My favorite book was one that belonged to my mother — about the Russian revolution, the one hundredth anniversary of which we mark this week.
When I was in my teens, my mother told me she had once been afraid of that book. As a student at Queens College in the early 1940s, she had flirted with Communism. Even years later, she lived in fear that authorities would come into our home, and see that book, and destroy my mother’s life and career.
In those days, the admiration for Communism was very “Jewish.” It was not only my mother; it was also my grandfather, and other relatives as well. And maybe yours, as well.
That said: in the contest for “most lethal ideology in history,” Communist wins.
The international death toll from Communism is somewhere between 85 million, and 100 million.
Let us begin with Stalin. Stalin’s victims totaled more than 30 million people. In the 1930s, Stalin provoked an infamous famine in Ukraine; between seven and ten million peasants died.
Let us remember as well: while it is true that the Soviet Union originally supported the state of Israel, that support vanished within a few years.
In fact, Stalin waged war against the Jews, and against Judaism – as he had waged war against all religions.
In 1983, I made a trip to what is now the former Soviet Union.
The sole purpose of my trip was to spend time with Jewish refuseniks — Jews who had applied for permission to leave the Soviet Union and to emigrate to Israel – and who had been refused that permission.
I and another colleague spent our time teaching Hebrew, and teaching Torah, and teaching Jewish history – all of which would win you a one way ticket to the gulag.
There were two “off itinerary” things that I did.
First, in Leningrad (St. Petersburg), I visited the Museum of Religion and Atheism, which was housed in a former cathedral. The sole purpose of this museum was to show how ridiculous and evil religion was.
The second: a visit to Dom Knigi, the house of books, Moscow’s equivalent of Barnes and Noble. There, I saw an entire display of posters — that depicted Israeli soldiers, with stars of David on their helmets, walking over Palestinian corpses.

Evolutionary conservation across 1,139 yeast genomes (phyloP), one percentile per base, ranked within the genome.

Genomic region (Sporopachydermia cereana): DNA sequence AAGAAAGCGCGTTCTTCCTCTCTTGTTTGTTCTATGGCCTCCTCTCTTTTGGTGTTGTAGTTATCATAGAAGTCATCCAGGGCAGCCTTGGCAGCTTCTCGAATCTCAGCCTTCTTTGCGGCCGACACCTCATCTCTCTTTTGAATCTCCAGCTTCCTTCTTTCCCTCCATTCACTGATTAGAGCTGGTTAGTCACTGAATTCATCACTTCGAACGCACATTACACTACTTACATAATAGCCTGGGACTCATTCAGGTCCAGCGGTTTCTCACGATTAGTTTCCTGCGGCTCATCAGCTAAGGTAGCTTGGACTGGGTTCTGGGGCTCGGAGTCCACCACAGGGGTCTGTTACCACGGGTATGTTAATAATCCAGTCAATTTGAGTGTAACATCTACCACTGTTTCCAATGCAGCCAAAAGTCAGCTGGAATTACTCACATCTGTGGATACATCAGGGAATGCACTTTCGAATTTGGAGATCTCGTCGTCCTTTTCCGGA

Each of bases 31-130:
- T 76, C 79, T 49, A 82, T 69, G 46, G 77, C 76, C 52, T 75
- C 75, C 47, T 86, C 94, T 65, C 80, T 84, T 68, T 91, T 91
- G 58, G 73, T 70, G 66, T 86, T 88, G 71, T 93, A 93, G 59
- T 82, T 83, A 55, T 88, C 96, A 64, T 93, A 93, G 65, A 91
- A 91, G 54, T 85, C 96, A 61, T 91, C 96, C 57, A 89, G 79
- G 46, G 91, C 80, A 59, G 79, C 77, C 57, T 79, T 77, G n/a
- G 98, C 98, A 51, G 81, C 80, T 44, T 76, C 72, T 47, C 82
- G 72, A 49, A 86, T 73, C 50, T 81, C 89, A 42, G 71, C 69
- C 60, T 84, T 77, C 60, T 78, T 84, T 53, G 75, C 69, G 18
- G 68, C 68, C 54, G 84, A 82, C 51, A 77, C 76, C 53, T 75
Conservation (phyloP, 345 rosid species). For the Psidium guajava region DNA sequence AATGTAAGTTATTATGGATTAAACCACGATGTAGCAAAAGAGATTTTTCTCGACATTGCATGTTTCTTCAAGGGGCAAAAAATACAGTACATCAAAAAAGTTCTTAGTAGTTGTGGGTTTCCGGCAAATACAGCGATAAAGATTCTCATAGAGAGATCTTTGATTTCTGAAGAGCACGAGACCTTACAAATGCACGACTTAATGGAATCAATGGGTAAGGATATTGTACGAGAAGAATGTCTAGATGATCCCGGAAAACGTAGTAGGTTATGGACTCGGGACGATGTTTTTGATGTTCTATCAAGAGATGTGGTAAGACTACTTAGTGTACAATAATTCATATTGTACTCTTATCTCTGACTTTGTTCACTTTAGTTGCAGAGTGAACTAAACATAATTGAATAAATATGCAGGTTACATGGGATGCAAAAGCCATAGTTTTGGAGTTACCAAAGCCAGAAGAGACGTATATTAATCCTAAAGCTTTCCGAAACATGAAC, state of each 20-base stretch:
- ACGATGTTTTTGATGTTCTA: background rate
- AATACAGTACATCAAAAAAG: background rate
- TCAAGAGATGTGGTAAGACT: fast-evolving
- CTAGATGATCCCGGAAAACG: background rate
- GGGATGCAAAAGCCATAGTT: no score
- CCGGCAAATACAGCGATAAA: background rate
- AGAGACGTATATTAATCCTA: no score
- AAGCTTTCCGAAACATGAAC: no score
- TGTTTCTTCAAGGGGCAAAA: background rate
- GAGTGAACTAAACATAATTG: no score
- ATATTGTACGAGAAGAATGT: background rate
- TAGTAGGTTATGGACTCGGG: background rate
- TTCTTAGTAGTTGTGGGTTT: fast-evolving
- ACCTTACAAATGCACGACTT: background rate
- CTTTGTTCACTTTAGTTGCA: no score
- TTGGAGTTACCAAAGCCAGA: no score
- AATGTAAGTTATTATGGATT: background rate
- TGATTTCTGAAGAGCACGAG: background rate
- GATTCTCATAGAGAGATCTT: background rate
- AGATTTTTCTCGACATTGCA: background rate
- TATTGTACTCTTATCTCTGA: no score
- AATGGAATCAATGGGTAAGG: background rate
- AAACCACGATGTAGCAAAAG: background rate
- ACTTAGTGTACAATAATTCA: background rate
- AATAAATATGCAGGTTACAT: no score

That was how deep, and how normal, Jew-hatred was in the former Soviet Union.
Let us move to Red China.
During the first twenty years of Chinese Communism, between 6 million and 10 million people were killed. Tens of millions of so-called “counterrevolutionaries” languished in prisons or camps. Perhaps 20 million perished there.
And, let’s add: 10 to 20 percent of the inhabitants of Tibet.
Let us move to Cambodia, under the regime of Pol Pot.
Pol Pot turned Cambodia into one large concentration camp. Perhaps you remember the movie, The Killing Fields, the story of the Cambodian writer, Dith Pran.
Husbands were separated from wives; parents were torn away from children. Village leaders told people whom to marry and how to live. Those who disobeyed were killed. Children informed on their parents.
Let us leave Asia, and come to this hemisphere.
I am referring to Cuba.
We do not know how many people died in Cuba because of Fidel Castro — anywhere from 35,000 to 141,000.
The Castro regime was deeply anti-Zionist and anti-Israel. Cuba trained Palestinian fighters.
And yet, Castro was not anti-Semitic. Neither was Cuban Communism anti-religious.
If you go to the Patronato, the main synagogue/Jewish community center in Havana, you can look at the bulletin board — there you will see a photograph of a Hanukkah party. In that photograph, the children are dancing.
And who is dancing with them? Castro.
But, let me get back to my mother.
Why was Communism so attractive to so many Jews?
It seems clear to me.
Both Judaism and communism have the same mental map.
Judaism says: we were slaves in Egypt; we got out; the Jewish task is to make sure that all people are free from their own Egypts – and when we get to that time and place, the messianic age will come, and history will be complete.
Communism says: the workers were slaves to the capitalist system; the workers can create a revolution that will free them from those chains; and when that revolution spreads throughout the entire world, we will abolish the class system; we will wipe out hunger and poverty, and history will be complete.
It has not worked.
These are the words of the Jewish thinker, Will Herberg.
The Marxist religion was in part illusion, and in part, idolatry. In part, it was a delusional utopianism that promised heaven on earth. In part it was a sentimental optimism about the goodness of human nature. In part, it was an amoral cult of power at any price. There could be no question in my mind. As a religion, Marxism had proven itself to be bankrupt.
If I had a dollar for every time that someone said to me: “Rabbi, wouldn’t you say that religion has been responsible for an untold number of deaths in this world?” – I would be a wealthy man.
And yet, imagine two piles of bodies.
The first is a pile of bodies – of all those who died in the name of religion.
The Crusades? Probably about two million victims.
The Spanish Inquisition? Perhaps three thousand victims.
I am neither making excuses — nor am I making light of this trail of blood.
But now, the second pile of bodies – the victims not of religion, but of regimes that committed themselves to the eradication of religion.
I ask you to compare the piles of bodies.
In the American calendar, there is Memorial Day. In the Jewish calendar, there is Yom ha Shoah.
What we do not yet have, and what we need, is a new kind of memorial day – for the victims of Communism.
In fact, as we commemorate the one hundredth anniversary of the Russian Revolution, let us admit to ourselves – that perhaps the finest and most meaningful way that we can remember this moment in history – is to remember its victims.
RNS columns are direct-published opinion pieces. They are not always edited and reflect the views only of the author.